MICHELE NORRIS, host:
From NPR News, this is ALL THINGS CONSIDERED. I'm Michele Norris.
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And I'm Melissa Block.
On Capitol Hill today, the Republican-led House passed one of its top priority bills: an effort to ban all federal abortion funding. Backers of the measure say it simply writes into permanent law a ban that has been renewed every year since the 1970s.
But as NPR's Julie Rovner reports, the bill would do a lot more than that.
JULIE ROVNER: House Speaker John Boehner made the bill sound simple.
Representative JOHN BOEHNER (Republican, Ohio; House Speaker): A ban on taxpayer funding of abortion is the will of the American people and ought to be the law of the land.
ROVNER: Indeed, the central idea of the bill is to write into permanent law the so-called Hyde amendment, named for the late Republican Congressman Henry Hyde of Illinois. It's been added to every federal spending bill since 1976 as a way to prohibit federal funding of abortion, except in very limited circumstances.
But this bill does something else too. It extends the ban on federal funding for abortion into the tax code.
Here's how the bill's sponsor, New Jersey Republican Chris Smith, explained it.
Representative CHRIS SMITH (Republican, New Jersey): HR3 ends the current IRS policy allowing tax-favored treatment for abortions under itemized deductions.
ROVNER: Which means women could no longer write an abortion off as a medical expense, nor use pretax money put in special health savings accounts to pay for the procedure.
Rep. SMITH: HR3 also ends the use of tax credits to purchase insurance plans that include abortions, except in cases of rape, incest or life of the mother.
ROVNER: Arizona Republican Trent Franks said such changes are needed to ensure that taxpayers are completely protected from having to subsidize the procedure in any way.
Representative TRENT FRANKS (Republican, Arizona): Forcing taxpayers to pay for the indiscriminate killing of helpless little baby Americans is not good government, and it should be ended once and for all.
ROVNER: But Democrats said it's this bill that's not good government. While the title of the bill says its aim is to end federal funding of abortion, the real goal is much broader, said New York's Jerry Nadler.
Representative JERRY NADLER (Democrat, New York): The real purpose and effect of this bill is to eliminate private health care choices for women by imposing significant tax penalties on families and small businesses when they use their own money to pay for health insurance or medical care. This tax penalty is intended to drive insurance companies into dropping abortion services from existing private health care policies that women and families now have and rely upon.
ROVNER: Democrats said that could put some women in serious jeopardy, particularly if they end up needing an abortion for health reasons and it's no longer covered by their insurance.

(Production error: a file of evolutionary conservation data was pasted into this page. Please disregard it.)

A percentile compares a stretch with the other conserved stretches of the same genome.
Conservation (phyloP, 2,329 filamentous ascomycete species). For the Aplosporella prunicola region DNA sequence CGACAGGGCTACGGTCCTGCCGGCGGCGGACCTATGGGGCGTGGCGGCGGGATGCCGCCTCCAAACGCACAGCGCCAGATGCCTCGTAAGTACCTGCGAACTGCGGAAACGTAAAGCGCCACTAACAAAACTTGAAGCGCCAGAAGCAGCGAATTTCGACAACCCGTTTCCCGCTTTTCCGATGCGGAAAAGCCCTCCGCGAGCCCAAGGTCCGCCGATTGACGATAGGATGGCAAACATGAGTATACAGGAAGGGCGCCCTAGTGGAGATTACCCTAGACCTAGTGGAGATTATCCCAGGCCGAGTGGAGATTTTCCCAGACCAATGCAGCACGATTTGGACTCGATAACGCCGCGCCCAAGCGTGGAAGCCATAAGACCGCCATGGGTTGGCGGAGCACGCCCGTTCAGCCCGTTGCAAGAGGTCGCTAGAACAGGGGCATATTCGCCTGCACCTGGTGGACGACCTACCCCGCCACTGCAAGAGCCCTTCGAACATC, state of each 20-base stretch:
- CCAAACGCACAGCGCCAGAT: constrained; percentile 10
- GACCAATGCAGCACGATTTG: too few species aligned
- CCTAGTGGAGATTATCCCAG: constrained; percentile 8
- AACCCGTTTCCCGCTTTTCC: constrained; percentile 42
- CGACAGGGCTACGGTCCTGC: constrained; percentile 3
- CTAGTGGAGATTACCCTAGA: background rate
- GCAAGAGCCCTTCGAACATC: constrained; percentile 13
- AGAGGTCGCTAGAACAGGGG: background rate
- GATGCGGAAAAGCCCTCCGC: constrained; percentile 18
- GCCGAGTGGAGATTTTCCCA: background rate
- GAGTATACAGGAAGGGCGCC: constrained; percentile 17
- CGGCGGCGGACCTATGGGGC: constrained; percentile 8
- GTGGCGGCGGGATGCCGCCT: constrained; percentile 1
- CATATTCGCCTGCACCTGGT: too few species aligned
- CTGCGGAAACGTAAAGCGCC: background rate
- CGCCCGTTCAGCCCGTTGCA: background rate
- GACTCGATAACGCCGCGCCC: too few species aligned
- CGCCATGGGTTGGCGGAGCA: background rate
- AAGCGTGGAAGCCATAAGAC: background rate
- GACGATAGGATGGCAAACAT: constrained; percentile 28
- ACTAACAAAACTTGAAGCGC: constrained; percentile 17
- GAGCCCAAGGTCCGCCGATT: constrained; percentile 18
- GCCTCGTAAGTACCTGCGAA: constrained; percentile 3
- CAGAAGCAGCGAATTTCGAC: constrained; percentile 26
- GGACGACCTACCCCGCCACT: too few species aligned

Louise Slaughter of New York called it, quote, "immoral."
Representative LOUISE SLAUGHTER (Democrat, New York): Under HR3, a woman facing cancer who needs to terminate a pregnancy in order to live might have to go into debt over the $10,000 that legal and necessary procedure could cost.
ROVNER: Democrats also warned Republicans that they were setting a dangerous precedent by using the tax code to discourage behavior some people disapprove of.
Here's how Minority Whip Steny Hoyer put it.
Representative STENY HOYER (Democrat, Maryland; Minority Whip): That's what this legislation says. It's your money, but if you don't spend it the way we want you to spend it, we will not give you the tax credit that every other American can get.
ROVNER: California Democrat Jackie Speier said she could envision how easily something like that could spread.
Representative JACKIE SPEIER (Democrat, California): What's next? Some find it immoral to drink alcohol or gamble. Should we outlaw business deductions for meals that include wine? How about business conventions in Las Vegas?
ROVNER: Republicans, however, like Scott Garrett of New Jersey, say Democrats are overstating the case when they say that taking away a tax subsidy is the same as raising taxes.
Representative SCOTT GARRETT (Republican, New Jersey): Nothing, of course, is done in this legislation to that effect.
ROVNER: Abortion opponents are likely to try to force a vote in the Senate if only to put Democrats up for election in 2012 on the record, although it's not expected to pass there. And President Obama has vowed to veto it. Still, this is just the sort of bill Republicans could try to add to some other must-pass legislation between now and Election Day.
Julie Rovner, NPR News, Washington.
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